First he was offered $3,000 then $4,600 – and even $12,000 to settle a case of missing pants from a dry cleaners, but now Judge Roy L. Pearson Jr, a District of Columbia Administrative Judge and attorney is demanding an outrageous $67 million dollars from a South Korean family-owned business… and this one is going to trial in June!

The case stems back to 2005 when Judge Pearson brought a pair of suit pants in to be altered. Pearson needed the pants on a specific day and when he returned for them, the Chung family dry cleaners had temporarily lost them.

Under the District’s Consumer Protection Act, Judge Pearson believes that since there was a “Satisfaction Guaranteed” sign posted and he did not get the pants on time, then he is entitled to some compensation. In short, this civil suit amounts to a “false advertising” case according to a press release Pearson produced for the media.

At dispute in the case now is whether or not the pants the Chungs produced a week after losing Judge Pearson’s pants in 2005 – ARE in fact, his pants.

The Chungs allege that the tag on the pants that they recovered match the tag for Pearson’s order. The Chungs also identified a unique three belt-loop design that they recall noticing when Pearson originally brought the pants in for work. Pearson claims the pants are not his and maintains his original pair was lost. (They supposedly had "red and blue stripes.")

Judge Pearson plans to call some 63 witnesses at the trial and the case already is having a devastating impact on the family according to Chung Family attorney Chris Manning.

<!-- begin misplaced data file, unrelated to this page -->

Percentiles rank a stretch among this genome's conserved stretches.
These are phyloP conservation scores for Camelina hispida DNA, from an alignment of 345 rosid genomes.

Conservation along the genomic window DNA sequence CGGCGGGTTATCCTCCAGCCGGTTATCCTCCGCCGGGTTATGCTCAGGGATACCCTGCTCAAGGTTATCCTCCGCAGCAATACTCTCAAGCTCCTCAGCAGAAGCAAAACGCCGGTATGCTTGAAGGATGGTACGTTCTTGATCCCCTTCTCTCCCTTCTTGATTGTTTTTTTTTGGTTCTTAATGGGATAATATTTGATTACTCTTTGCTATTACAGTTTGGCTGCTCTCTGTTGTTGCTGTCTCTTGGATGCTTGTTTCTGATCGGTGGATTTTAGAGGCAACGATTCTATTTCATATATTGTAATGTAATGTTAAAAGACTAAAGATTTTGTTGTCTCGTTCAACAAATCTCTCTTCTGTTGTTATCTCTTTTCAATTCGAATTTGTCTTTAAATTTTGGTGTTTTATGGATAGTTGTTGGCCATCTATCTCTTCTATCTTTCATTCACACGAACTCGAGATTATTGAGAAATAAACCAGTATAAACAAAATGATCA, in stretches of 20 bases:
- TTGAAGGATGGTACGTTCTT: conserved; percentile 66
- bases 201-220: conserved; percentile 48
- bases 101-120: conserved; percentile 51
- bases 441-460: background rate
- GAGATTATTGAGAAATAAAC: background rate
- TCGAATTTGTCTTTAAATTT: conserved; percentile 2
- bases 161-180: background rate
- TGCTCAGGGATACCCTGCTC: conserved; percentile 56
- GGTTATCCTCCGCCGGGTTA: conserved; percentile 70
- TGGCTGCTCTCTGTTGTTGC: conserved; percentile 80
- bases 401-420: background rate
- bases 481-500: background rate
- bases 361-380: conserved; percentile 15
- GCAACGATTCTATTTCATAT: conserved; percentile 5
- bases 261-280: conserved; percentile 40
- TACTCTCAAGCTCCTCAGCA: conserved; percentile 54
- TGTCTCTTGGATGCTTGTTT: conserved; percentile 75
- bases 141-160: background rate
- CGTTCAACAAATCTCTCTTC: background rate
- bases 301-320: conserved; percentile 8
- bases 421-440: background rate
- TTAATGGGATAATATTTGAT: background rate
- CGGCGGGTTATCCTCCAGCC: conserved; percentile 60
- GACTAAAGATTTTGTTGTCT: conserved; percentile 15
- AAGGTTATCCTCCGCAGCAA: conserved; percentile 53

“They came here with the American Dream to start a small business and basically Judge Pearson has made it a nightmare,” Manning said.

How do you get to $67 million, you ask?

It’s a complicated calculation, but Manning says that Judge Pearson believes that over a period of 1200 days or more, the Chungs (3 defendants) have “committed a series of violations against him.” And that somehow ends at the ridiculous figure. It even includes renting a car for the next 10 years (Pearson does not drive or own a car) so that he can go to another dry cleaners.

Strangely, the Judge has gone into radio silence. Almost no one had even seen him… until yesterday. I waited for him to come home last night and pursued him with questioning to his front door – which was slammed in my face.

And there is an even greater injustice on the horizon we learned today: a District panel of officials is actually considering RE-APPOINTING Pearson to ANOTHER term before this even goes to trial in June. That is simply unconscionable if you ask me.

As for the Chung family who has already incurred legal costs in the tens of thousands, an uncertain future lies ahead. It will be a sad day in America if the family who came here for a better life in 1982 is forced to return home broke and disillusioned by one bad judge.

The reputation of the District Court system is on the line. And I hope Judge Pearson gets taken to the cleaners!

I can be reached for questions or comments at Griffsnotes@foxnews.com.